The tussar silk insect was introduced to the British East India Company in 1657, following which tussar textiles were shown at the Paris Exhibition of 1878 and consequently traded across England and France, as well as globally. In the mid-seventeenth century, tussar silk began to penetrate European fashion trends and production. It has since been utilised for European textiles, including printed silk curtains, furniture coverings, wall damasks and clothing. Today, several varieties of tussar silk are produced throughout Asia, including in India, Sri Lanka, Japan and China.

    In recent years, the range of motifs and colours used in tussar has expanded. Tussar fabrics are also being dyed using chemical colours as opposed to the traditionally used natural dyes. Sustained demand for the silk has led to widespread and economically sustainable production of the textile, further reinforced by co-operatives and programs established to benefit the weaving communities. In Janjgir-Champa, Chhattisgarh, the local government established programs to benefit the communities that depend on silk production, which has resulted in nearly 350 tussar centres in the state. In 1974, a Weavers’ Service Centre was established in Bhagalpur, aimed at making subsidies and skill education accessible to weavers and their families. As of writing, there are approximately thirty thousand handloom weavers in the region who work on twenty-five thousand looms.

    Today, the tussar weaving industry caters to both the domestic as well as the export market, resulting in annual trades of up to INR 100 crores. Contemporary fashion designers such as Manish Malhotra and Sabyasachi have also incorporated tussar in their work.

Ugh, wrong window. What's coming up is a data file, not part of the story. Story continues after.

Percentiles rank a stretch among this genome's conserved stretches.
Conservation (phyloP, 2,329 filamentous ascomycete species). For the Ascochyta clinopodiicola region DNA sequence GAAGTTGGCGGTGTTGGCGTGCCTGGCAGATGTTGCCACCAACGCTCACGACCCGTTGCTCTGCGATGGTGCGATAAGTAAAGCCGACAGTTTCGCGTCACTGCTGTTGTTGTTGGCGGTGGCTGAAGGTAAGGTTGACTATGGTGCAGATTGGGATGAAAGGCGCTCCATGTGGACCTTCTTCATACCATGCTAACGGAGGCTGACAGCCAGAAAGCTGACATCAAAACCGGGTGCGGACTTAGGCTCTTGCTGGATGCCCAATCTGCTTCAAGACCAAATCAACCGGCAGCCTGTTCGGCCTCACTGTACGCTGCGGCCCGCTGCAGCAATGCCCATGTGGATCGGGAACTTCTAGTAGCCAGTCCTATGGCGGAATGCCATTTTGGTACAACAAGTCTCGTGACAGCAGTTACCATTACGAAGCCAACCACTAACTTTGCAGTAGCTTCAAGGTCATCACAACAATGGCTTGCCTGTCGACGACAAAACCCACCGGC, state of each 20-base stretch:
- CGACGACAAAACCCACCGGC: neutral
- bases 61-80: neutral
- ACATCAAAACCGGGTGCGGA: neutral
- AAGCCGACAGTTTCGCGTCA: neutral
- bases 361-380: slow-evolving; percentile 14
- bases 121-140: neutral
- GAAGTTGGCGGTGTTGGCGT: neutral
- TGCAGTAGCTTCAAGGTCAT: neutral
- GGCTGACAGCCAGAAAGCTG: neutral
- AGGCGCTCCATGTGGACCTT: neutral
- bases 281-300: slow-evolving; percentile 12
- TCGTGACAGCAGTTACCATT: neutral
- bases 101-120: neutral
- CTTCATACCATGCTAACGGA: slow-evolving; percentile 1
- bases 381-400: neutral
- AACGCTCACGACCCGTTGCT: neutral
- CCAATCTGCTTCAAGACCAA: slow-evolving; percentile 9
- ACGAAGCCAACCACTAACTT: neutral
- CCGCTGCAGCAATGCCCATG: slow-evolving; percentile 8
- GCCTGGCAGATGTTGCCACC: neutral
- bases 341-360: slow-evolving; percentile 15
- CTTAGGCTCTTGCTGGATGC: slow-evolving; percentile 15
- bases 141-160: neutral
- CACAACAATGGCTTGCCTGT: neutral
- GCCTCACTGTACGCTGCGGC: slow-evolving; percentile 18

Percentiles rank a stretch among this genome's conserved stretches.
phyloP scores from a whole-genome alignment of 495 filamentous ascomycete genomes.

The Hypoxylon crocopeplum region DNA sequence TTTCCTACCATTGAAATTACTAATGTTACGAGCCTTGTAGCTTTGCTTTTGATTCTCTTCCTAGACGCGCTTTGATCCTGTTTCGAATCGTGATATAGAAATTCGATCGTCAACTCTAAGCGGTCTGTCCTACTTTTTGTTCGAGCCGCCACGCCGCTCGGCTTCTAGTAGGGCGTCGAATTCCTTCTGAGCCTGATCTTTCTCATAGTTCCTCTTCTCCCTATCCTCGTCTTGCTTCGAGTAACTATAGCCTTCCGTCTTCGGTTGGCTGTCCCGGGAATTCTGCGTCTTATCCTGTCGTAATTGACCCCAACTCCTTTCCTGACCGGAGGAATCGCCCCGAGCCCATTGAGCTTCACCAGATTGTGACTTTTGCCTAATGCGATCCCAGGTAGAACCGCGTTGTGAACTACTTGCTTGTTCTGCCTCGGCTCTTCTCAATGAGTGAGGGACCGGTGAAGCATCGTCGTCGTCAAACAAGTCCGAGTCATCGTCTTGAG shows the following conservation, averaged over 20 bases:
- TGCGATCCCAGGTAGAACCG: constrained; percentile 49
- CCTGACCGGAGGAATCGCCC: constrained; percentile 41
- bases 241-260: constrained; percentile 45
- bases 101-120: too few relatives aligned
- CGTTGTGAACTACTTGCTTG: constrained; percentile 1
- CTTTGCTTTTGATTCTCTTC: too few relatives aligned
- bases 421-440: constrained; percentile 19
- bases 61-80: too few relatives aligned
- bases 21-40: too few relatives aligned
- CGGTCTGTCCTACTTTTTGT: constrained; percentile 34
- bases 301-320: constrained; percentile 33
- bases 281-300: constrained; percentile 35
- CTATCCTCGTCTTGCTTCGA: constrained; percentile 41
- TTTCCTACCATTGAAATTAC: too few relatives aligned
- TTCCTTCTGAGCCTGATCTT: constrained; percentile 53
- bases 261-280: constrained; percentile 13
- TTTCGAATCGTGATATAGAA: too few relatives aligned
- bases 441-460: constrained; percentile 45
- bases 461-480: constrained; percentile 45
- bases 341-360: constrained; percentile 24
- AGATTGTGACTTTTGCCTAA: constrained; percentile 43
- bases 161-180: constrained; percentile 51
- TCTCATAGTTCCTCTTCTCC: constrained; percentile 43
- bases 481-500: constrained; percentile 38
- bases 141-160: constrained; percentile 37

Tussar silk received a Geographical Indication (GI) tag in 2009.

     
    Bibliography

    Brass Tacks Madras. “Tussar Silk.” Accessed August 19, 2021. https://web.archive.org/web/20120429090534/http://brasstacksmadras.com/TF_Tussar.htm.

    Karl, Barbara. “Early Modern European Court Fashion Goes Global: Embroidered Spanish Capes from Bengal.” Ars Orientalis 47 (2017). https://doi.org/10.3998/ars.13441566.0047.004.

    Mayer, Tara. “From Craft to Couture: Contemporary Indian Fashion in Historical Perspective.” South Asian Popular Culture 16, no. 2-3 (March 2019): 183-198. https://doi-org.ezproxy.cul.columbia.edu/10.1080/14746689.2019.1565332.

    Peters, Rajiv H., and Shobhit Bajpal. “The Role and Working of Handloom Sector in Chhattisgarh.” International Research Journal of Engineering and Technology 04, no. 02 (February 2017): 492-498. https://www.irjet.net/archives/V4/i2/IRJET-V4I293.pdf.

    Ranjan, Aditi, and M. P. Ranjan. Crafts of India: Handmade in India. New Delhi: Mapin Publishing, 2005.

    “The Reeling of Tussar Silk.” Journal of the Royal Society of Arts 64, no. 3289 (1915): 53–53. http://www.jstor.org/stable/41346752.

    Singh, Martand, Rta Kapur Chishti, and Rahul Jain. Handcrafted Indian Textiles. New Delhi: Lustre Press: Roli Books, 2000.

    The Hindu. “Kerala: Alluring Designs in Silk,” August 2, 2009. https://web.archive.org/web/20121107104359/http://www.hindu.com/2009/08/02/stories/2009080257470200.htm.

    Verma, Kriti, Prerna, Pintu Pandit, and Kunal Singha. “Unraveling the Weaver’s Scenario of Indian Handloom Sector: A Case Study.” In AICTE Proceedings, 125–33. TIT&S, Bhiwani: Enhanced Research Publication, 2020. https://www.researchgate.net/profile/Tanima-Chanda/publication/344889880_Designing_of_Clothing_For_Little_People/links/60d8b454a6fdccb745ecb214/Designing-of-Clothing-For-Little-People.pdf#page=125.

    Wardle, Sir Thomas. Handbook of the Collection Illustrative of the Wild Silks of India, in the Indian Section of the South Kensington Museum, with a Catalogue of the Collection and Numerous Illustrations. London: G.E. Eyre and W. Spottiswoode for H.M. Stationary Office, 1881. https://archive.org/details/handbookofcollec00ward.